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Why More Couples Want to Live Separately
You can Skype your husband. Do you really need to see him?
by kelly bourdet
Remember in Sex in the City when Big and Carrie decide to live apart on certain days of the week? It was portrayed as a bad omen portending the end of whatever particular incarnation of their relationship they were muddling through at the time. But would you prefer live away from your partner? Would you prefer to live apart from your spouse? Apparently, this is a growing trend in the US, with the number of married couples choosing to live apart growing from 1.7 million in 1990 to just over 3 million today. That's over 3% of all married couples.
Though the numbers doubtlessly reflect the number of couples who live apart in different cities— the tumultuous economy and lack of jobs in any one city might explain some of the rise—there seem to be instances where couples living in the same city just plain don't really want to look at each other all the time, and so they retain separate residences. Also, the divorce rate still hangs out above 50%, so perhaps some less-optimistic individuals see more value in keeping a separate residence.
I'm not looking to get married anytime soon, but I think there's a lesson to be learned here around cohabitating with your significant other as well. Nearly five million couples were cohabitating in the United States in 2005. Sometimes the motivation is to "test drive" your coupledom before you make the big commitment (60% of couples who cohabitate are married within five years), sometimes (especially here in New York) it's an effort to minimize expenses, but oftentimes it seems couples move in together because that's what they're supposed to do.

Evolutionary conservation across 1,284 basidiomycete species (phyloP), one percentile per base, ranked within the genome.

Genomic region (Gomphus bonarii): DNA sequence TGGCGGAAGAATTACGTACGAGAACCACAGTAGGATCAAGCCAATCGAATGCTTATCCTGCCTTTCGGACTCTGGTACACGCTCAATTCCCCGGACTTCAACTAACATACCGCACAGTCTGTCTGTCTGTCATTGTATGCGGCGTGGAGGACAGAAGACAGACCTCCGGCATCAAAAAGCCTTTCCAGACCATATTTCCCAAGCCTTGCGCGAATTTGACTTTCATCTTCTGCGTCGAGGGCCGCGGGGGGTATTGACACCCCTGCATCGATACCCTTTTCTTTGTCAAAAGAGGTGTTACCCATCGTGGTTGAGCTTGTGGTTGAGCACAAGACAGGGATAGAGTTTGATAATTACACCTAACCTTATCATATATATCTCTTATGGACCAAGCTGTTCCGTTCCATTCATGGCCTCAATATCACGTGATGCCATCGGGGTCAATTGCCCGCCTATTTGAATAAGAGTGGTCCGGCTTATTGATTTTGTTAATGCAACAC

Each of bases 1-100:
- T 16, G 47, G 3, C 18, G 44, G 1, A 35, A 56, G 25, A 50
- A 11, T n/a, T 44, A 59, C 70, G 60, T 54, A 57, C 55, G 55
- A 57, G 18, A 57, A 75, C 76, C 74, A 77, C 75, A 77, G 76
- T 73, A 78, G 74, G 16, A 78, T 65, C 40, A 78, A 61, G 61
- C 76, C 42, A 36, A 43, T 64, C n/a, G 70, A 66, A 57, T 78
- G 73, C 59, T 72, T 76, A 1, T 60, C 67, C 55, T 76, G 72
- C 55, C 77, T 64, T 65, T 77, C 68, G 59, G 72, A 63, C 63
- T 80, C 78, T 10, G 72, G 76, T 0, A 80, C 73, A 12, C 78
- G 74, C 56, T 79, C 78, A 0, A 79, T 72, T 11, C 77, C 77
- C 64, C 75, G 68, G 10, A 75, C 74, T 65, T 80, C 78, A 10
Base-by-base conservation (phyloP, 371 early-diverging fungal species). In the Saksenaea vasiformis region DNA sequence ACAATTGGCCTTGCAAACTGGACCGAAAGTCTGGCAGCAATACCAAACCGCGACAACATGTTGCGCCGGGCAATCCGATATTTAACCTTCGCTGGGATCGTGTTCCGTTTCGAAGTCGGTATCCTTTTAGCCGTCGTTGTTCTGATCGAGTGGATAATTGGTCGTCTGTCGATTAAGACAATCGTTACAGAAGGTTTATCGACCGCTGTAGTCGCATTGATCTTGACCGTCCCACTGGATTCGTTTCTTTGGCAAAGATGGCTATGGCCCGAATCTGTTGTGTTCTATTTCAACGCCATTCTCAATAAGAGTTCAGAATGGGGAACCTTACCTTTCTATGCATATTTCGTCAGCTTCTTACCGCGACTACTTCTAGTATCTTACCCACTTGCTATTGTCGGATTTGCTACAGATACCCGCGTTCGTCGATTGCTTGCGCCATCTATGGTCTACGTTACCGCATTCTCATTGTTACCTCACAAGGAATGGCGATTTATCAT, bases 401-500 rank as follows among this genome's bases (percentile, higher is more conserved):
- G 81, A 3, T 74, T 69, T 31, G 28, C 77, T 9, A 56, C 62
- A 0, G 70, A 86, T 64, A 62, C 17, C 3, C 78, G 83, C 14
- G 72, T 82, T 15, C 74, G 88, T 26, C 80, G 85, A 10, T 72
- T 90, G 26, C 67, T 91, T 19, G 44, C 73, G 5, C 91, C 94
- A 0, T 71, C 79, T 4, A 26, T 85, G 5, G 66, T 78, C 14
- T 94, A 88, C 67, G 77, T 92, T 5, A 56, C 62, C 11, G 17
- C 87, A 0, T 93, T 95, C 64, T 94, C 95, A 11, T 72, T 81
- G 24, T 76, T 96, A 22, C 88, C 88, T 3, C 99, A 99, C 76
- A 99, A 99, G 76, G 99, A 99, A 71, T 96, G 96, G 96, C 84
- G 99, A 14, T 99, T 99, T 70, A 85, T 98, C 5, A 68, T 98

The idea that if you like and love someone, then you ought to want to see their face every morning and night is a powerful cultural narrative. But as gender roles continue to shift—now both men and women are equal partners capable of paying their own rent thank-you-very-much—the number of folks living independently while in a relationship is sure to rise.
Independent living arrangements within a committed, long-term relationship radically re-imagines what it is to be "serious" or "married". It's possible that this scenario will continue to play out more and more often. Technology has effectively bridged the gap of distance; we can call, Skype, text, and sext our way to digital intimacy. With all the ways that we tend to keep in touch with our significant others—texts throughout the day, reading their status updates and tweets, maybe a little gchat at work—it's no wonder that couples desire more space. In the 1950s, when men went off to work and women cared for the home, the only time a couple had to communicate and spend time together were evenings after the man returned. Now that we virtually interact constantly, maybe it's not such a bad idea for some couples to hold on to their physical independence.